Dili Living

Dili Travel Blog

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Aquatic baby almost swims better than me. This 1 year old and his parents are regulars in the hotel pool.


Dili has been good to me for the past 10 days but I realise that I have now settled into the routine of my time here in Timor Leste.

Bit of a downpour over the weekend
 


 

Up at 6.40am.  Ablutions. 

Up to the restaurant for breakfast (muesli, orange juice, coffee). 

Back to my room to gather my things for work and out to the road by 7.50am.

 

Picked up by Lim (Malaysian in my office).  Into PNTL HQ by 8.05am.

 

Work.

 

12 noon into truck and back to Esplanada for lunch (usually bacon, egg and tomato toasted sandwich with lemonade).

 

Down to my room for an hour, playing senselessly on computer.

2pm collected by Lim and back to HQ.

 

Work.

 

5pm Esplanada.  Change out of uniform and into bathers.

Caught in a spot of rain
  Into the pool for 45mins.

 

Dress for dinner about 6.30 or 7pm (something different every night.  Have favourites so I still haven’t gone through the whole menu yet �"there’s time!).

 

Finish dinner (after apple crumble and ice cream usually). 

 

Down to room about 8pm and here I am getting frustrated by the sporadic internet connection.  If it disconnects too often I watch some of the TV programs I have on my hard drive.

 

Sleep about 10.30pm to about 5.45am and wait for the alarm so I can do it all again.

 

 

I have come to grips with my daily work.  I’m aware that I may have to ask for more staff and my own vehicle if I am to achieve all the things expected of me.

 

I have developed a good working relationship with the Departmental Director whom I am mentoring.  The other day I put on a morning tea for the 17 PNTL staff  so that we could meet each other on easy terms.  Everyone seemed to appreciate the coffee and donuts but language is always going to be an issue.

Drain outside PNTL HQ

 

I sought registration for classes in Tetum but it seems there are to no more for we UNPOL until September.  The UN has a whole swag of volunteers who have just arrived and they are top priority.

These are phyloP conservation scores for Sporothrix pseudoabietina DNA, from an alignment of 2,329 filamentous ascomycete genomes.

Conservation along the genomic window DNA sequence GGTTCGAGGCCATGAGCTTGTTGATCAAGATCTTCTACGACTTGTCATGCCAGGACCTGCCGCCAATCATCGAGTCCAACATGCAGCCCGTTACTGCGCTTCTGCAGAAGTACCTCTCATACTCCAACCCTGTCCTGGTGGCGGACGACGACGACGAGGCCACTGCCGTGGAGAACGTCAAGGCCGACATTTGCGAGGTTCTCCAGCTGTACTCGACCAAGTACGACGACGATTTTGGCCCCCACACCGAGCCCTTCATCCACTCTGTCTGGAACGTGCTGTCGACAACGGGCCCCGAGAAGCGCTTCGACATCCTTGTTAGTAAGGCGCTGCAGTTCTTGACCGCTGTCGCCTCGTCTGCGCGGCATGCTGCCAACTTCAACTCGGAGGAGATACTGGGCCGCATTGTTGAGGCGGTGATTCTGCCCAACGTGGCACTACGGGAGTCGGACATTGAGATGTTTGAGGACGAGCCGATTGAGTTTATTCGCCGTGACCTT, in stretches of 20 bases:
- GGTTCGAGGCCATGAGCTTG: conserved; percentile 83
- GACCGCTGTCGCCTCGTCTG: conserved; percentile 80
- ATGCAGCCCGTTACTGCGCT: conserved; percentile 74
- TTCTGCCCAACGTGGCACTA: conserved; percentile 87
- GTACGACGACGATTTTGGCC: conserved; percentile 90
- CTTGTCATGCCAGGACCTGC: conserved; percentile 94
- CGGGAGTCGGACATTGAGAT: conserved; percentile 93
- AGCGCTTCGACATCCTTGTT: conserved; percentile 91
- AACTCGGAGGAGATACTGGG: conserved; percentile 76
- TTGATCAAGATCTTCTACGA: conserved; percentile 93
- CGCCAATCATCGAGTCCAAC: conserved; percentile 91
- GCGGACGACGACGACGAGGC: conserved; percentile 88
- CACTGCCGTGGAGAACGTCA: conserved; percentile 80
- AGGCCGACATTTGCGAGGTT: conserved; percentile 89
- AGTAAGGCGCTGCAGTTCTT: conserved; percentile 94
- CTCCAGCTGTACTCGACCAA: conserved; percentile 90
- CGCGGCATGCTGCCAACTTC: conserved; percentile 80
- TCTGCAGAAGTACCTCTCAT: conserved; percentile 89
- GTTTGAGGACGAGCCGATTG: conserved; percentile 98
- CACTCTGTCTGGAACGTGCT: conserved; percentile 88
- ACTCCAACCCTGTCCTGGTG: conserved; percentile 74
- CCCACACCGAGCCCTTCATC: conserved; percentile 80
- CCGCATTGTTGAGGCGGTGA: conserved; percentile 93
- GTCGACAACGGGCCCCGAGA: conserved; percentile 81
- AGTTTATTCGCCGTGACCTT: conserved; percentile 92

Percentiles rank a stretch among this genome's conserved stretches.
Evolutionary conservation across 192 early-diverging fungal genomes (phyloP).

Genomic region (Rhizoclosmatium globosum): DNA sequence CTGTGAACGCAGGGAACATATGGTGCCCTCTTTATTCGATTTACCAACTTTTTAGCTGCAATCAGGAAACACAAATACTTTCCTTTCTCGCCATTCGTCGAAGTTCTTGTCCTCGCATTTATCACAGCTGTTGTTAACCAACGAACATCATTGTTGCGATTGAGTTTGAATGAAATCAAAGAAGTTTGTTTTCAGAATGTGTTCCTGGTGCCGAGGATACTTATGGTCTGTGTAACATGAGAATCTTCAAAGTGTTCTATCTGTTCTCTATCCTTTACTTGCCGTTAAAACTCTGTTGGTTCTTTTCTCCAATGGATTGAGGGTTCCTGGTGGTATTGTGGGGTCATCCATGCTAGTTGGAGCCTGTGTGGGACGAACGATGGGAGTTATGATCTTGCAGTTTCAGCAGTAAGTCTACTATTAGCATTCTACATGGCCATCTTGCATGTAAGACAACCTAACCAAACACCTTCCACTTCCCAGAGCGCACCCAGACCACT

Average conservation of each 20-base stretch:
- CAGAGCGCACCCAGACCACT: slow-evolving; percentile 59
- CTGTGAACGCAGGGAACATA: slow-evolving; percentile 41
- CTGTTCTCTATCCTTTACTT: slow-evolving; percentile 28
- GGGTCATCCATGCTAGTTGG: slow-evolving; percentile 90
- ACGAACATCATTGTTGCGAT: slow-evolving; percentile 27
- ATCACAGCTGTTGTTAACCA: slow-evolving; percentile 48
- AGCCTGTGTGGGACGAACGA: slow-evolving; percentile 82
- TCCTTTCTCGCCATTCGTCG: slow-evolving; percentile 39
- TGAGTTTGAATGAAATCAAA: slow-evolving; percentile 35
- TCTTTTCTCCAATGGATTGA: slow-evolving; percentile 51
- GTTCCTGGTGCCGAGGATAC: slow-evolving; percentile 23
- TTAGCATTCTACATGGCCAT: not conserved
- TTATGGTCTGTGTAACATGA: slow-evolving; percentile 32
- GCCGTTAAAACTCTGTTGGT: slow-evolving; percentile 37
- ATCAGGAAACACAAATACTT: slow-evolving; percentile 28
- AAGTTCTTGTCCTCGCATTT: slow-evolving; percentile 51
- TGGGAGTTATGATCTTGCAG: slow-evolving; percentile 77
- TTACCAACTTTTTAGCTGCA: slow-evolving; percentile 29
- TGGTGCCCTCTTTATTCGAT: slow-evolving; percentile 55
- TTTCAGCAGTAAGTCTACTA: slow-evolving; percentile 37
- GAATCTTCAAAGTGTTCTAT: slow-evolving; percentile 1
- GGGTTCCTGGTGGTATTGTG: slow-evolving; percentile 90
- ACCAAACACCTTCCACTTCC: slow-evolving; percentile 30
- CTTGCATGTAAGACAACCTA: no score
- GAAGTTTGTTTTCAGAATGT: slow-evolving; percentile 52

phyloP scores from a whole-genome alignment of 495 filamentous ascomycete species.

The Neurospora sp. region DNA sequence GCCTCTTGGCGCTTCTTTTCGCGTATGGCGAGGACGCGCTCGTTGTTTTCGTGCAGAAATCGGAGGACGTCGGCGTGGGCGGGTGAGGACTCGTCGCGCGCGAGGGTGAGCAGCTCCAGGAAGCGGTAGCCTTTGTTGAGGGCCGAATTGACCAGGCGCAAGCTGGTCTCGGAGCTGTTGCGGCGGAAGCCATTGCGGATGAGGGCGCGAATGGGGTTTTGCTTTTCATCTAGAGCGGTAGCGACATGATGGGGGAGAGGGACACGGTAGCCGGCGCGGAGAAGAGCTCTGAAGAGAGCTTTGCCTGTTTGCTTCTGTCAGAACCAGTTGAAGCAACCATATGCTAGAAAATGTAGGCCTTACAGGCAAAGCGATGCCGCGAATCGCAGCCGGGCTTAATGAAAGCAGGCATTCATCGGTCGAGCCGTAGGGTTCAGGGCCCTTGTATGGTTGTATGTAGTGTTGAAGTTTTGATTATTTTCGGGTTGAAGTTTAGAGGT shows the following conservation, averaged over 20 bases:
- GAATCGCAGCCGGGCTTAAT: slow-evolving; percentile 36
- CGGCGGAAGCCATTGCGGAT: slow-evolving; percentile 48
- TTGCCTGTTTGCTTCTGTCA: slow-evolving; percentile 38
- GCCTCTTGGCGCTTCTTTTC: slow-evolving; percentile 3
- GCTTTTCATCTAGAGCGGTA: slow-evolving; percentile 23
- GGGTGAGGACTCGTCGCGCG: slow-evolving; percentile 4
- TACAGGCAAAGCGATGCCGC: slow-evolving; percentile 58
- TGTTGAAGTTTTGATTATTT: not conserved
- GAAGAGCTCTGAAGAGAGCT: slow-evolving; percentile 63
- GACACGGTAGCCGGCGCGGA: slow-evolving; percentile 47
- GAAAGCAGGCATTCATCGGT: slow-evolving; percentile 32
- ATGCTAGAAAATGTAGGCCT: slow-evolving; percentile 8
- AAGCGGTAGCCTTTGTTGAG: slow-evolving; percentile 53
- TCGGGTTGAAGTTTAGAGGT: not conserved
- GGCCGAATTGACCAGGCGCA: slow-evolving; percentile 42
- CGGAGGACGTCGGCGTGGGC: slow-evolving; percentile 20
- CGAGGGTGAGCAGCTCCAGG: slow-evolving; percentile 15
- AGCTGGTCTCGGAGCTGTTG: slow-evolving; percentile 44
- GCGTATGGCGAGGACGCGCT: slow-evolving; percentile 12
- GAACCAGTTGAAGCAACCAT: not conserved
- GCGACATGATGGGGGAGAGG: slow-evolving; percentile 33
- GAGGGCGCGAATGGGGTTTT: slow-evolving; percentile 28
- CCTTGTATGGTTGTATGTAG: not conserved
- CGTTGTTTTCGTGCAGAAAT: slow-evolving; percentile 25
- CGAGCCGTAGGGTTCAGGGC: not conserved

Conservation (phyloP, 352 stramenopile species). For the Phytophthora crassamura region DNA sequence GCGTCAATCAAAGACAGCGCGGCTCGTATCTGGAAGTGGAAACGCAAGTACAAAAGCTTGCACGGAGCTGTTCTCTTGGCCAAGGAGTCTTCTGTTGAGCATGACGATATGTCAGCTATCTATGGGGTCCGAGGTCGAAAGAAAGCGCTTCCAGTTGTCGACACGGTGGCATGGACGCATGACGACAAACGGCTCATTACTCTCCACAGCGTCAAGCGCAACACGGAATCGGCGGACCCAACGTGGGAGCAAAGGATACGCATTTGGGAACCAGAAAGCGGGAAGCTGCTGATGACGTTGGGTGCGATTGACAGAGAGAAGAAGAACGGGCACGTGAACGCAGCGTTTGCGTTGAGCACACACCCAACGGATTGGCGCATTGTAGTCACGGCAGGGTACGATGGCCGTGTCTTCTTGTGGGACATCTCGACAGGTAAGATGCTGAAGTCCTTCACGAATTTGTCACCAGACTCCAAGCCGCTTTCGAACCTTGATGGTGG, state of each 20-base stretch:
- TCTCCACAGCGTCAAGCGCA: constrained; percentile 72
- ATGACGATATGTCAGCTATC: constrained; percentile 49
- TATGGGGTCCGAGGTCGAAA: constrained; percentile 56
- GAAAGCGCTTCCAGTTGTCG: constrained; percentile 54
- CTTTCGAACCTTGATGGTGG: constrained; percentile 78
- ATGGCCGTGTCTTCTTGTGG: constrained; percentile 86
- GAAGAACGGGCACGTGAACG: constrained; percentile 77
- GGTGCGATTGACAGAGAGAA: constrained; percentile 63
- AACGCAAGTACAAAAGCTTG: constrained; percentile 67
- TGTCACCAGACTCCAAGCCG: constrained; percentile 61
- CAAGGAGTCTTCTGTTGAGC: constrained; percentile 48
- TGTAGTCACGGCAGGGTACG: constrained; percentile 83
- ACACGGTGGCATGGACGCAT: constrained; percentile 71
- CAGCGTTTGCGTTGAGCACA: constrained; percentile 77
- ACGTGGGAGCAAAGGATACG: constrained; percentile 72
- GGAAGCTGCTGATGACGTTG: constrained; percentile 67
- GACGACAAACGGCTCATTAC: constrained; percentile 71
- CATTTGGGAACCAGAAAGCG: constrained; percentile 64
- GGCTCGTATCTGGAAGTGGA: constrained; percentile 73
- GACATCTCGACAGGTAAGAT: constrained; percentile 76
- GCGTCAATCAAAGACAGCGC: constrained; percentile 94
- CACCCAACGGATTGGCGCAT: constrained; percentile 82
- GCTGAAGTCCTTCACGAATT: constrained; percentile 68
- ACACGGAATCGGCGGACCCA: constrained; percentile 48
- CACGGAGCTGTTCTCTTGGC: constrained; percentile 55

A couple of nights we’ve been out for dinner to local restaurants.  The menu at Esplanada can be very monotonous so we go out every week.  Everything in Timor Leste is expensive.  The country seems to be thriving on the cash paid to UN staff.

 

If you look at my review of Esplanada you’ll see I have said it’s averagely priced, but that’s average for here.  A room for the night is US$110 and the average main course at a meal is US$11.  There’s nothing special about any of it, just the fact that the prices reflect the money in the city right now.  Out in the districts it’s a different story, a box of 12lts of water is US$5 and a good lunch would set you back US$2.

 

This is not the country to come back-packing yet.  I suggest everyone stops at Bali for now.  In 10 years time this place will be giving Bali a run for it’s money I hope!

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Aquatic baby almost swims better t…
Aquatic baby almost swims better …
Bit of a downpour over the weekend
Bit of a downpour over the weekend
Caught in a spot of rain
Caught in a spot of rain
Drain outside PNTL HQ
Drain outside PNTL HQ
Leafy vegetable grown in drain
Leafy vegetable grown in drain
Leafy vegetable garden
Leafy vegetable garden
Bikes by the hundreds!
Bikes by the hundreds!
Dili harbour side
Dili harbour side
Dili
photo by: jose28